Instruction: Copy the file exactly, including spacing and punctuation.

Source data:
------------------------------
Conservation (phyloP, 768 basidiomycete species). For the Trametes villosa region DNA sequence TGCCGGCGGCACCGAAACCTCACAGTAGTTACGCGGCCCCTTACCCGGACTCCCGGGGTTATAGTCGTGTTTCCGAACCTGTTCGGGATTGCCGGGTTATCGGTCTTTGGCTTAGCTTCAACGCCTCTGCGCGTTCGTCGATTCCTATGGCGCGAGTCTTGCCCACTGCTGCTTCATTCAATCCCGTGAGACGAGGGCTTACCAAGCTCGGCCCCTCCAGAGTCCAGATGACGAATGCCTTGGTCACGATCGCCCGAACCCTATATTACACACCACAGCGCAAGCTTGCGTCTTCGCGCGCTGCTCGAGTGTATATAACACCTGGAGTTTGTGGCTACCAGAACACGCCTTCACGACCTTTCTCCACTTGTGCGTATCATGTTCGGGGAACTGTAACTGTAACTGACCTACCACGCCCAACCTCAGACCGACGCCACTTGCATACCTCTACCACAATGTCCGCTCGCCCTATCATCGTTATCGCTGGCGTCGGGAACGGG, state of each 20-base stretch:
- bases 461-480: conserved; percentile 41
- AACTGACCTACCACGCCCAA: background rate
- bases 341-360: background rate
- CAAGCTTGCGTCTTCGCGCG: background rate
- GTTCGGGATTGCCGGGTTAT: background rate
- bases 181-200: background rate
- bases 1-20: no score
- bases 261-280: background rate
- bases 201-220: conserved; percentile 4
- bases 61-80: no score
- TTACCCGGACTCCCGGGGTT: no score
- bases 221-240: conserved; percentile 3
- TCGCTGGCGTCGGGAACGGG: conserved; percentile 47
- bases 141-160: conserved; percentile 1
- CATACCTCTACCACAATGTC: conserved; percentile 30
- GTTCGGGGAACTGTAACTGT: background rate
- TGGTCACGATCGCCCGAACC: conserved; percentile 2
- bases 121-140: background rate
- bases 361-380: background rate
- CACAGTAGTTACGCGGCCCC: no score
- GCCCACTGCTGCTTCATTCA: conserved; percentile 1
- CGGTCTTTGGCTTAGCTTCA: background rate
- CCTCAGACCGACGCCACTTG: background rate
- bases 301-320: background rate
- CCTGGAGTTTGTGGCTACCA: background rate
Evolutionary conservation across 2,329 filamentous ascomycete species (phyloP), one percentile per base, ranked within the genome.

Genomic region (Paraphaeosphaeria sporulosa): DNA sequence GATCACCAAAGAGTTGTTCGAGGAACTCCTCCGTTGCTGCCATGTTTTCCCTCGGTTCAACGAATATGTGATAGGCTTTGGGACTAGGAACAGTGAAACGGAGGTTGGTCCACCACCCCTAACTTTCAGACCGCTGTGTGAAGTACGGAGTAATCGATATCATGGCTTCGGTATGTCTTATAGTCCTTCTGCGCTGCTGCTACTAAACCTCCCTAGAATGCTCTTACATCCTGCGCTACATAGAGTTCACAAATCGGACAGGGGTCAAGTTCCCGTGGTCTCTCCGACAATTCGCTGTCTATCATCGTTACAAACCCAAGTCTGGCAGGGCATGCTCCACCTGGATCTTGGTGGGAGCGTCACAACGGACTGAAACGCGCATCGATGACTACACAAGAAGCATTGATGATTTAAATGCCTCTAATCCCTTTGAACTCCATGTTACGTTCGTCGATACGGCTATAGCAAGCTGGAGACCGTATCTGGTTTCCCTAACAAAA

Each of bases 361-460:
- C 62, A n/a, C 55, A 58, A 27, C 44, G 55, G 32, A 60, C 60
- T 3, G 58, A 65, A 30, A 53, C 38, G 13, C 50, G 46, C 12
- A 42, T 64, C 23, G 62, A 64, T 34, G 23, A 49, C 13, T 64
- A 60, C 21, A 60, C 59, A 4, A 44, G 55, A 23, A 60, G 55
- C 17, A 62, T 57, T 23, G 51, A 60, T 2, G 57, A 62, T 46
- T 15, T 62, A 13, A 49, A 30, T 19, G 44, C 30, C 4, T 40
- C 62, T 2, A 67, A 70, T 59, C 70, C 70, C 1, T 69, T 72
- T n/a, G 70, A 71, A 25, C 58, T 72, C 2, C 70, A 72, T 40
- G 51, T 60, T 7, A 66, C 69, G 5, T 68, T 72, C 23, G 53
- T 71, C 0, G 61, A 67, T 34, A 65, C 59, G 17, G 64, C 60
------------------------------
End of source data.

Conservation (phyloP, 768 basidiomycete species). For the Trametes villosa region DNA sequence TGCCGGCGGCACCGAAACCTCACAGTAGTTACGCGGCCCCTTACCCGGACTCCCGGGGTTATAGTCGTGTTTCCGAACCTGTTCGGGATTGCCGGGTTATCGGTCTTTGGCTTAGCTTCAACGCCTCTGCGCGTTCGTCGATTCCTATGGCGCGAGTCTTGCCCACTGCTGCTTCATTCAATCCCGTGAGACGAGGGCTTACCAAGCTCGGCCCCTCCAGAGTCCAGATGACGAATGCCTTGGTCACGATCGCCCGAACCCTATATTACACACCACAGCGCAAGCTTGCGTCTTCGCGCGCTGCTCGAGTGTATATAACACCTGGAGTTTGTGGCTACCAGAACACGCCTTCACGACCTTTCTCCACTTGTGCGTATCATGTTCGGGGAACTGTAACTGTAACTGACCTACCACGCCCAACCTCAGACCGACGCCACTTGCATACCTCTACCACAATGTCCGCTCGCCCTATCATCGTTATCGCTGGCGTCGGGAACGGG, state of each 20-base stretch:
- bases 461-480: conserved; percentile 41
- AACTGACCTACCACGCCCAA: background rate
- bases 341-360: background rate
- CAAGCTTGCGTCTTCGCGCG: background rate
- GTTCGGGATTGCCGGGTTAT: background rate
- bases 181-200: background rate
- bases 1-20: no score
- bases 261-280: background rate
- bases 201-220: conserved; percentile 4
- bases 61-80: no score
- TTACCCGGACTCCCGGGGTT: no score
- bases 221-240: conserved; percentile 3
- TCGCTGGCGTCGGGAACGGG: conserved; percentile 47
- bases 141-160: conserved; percentile 1
- CATACCTCTACCACAATGTC: conserved; percentile 30
- GTTCGGGGAACTGTAACTGT: background rate
- TGGTCACGATCGCCCGAACC: conserved; percentile 2
- bases 121-140: background rate
- bases 361-380: background rate
- CACAGTAGTTACGCGGCCCC: no score
- GCCCACTGCTGCTTCATTCA: conserved; percentile 1
- CGGTCTTTGGCTTAGCTTCA: background rate
- CCTCAGACCGACGCCACTTG: background rate
- bases 301-320: background rate
- CCTGGAGTTTGTGGCTACCA: background rate
Evolutionary conservation across 2,329 filamentous ascomycete species (phyloP), one percentile per base, ranked within the genome.

Genomic region (Paraphaeosphaeria sporulosa): DNA sequence GATCACCAAAGAGTTGTTCGAGGAACTCCTCCGTTGCTGCCATGTTTTCCCTCGGTTCAACGAATATGTGATAGGCTTTGGGACTAGGAACAGTGAAACGGAGGTTGGTCCACCACCCCTAACTTTCAGACCGCTGTGTGAAGTACGGAGTAATCGATATCATGGCTTCGGTATGTCTTATAGTCCTTCTGCGCTGCTGCTACTAAACCTCCCTAGAATGCTCTTACATCCTGCGCTACATAGAGTTCACAAATCGGACAGGGGTCAAGTTCCCGTGGTCTCTCCGACAATTCGCTGTCTATCATCGTTACAAACCCAAGTCTGGCAGGGCATGCTCCACCTGGATCTTGGTGGGAGCGTCACAACGGACTGAAACGCGCATCGATGACTACACAAGAAGCATTGATGATTTAAATGCCTCTAATCCCTTTGAACTCCATGTTACGTTCGTCGATACGGCTATAGCAAGCTGGAGACCGTATCTGGTTTCCCTAACAAAA

Each of bases 361-460:
- C 62, A n/a, C 55, A 58, A 27, C 44, G 55, G 32, A 60, C 60
- T 3, G 58, A 65, A 30, A 53, C 38, G 13, C 50, G 46, C 12
- A 42, T 64, C 23, G 62, A 64, T 34, G 23, A 49, C 13, T 64
- A 60, C 21, A 60, C 59, A 4, A 44, G 55, A 23, A 60, G 55
- C 17, A 62, T 57, T 23, G 51, A 60, T 2, G 57, A 62, T 46
- T 15, T 62, A 13, A 49, A 30, T 19, G 44, C 30, C 4, T 40
- C 62, T 2, A 67, A 70, T 59, C 70, C 70, C 1, T 69, T 72
- T n/a, G 70, A 71, A 25, C 58, T 72, C 2, C 70, A 72, T 40
- G 51, T 60, T 7, A 66, C 69, G 5, T 68, T 72, C 23, G 53
- T 71, C 0, G 61, A 67, T 34, A 65, C 59, G 17, G 64, C 60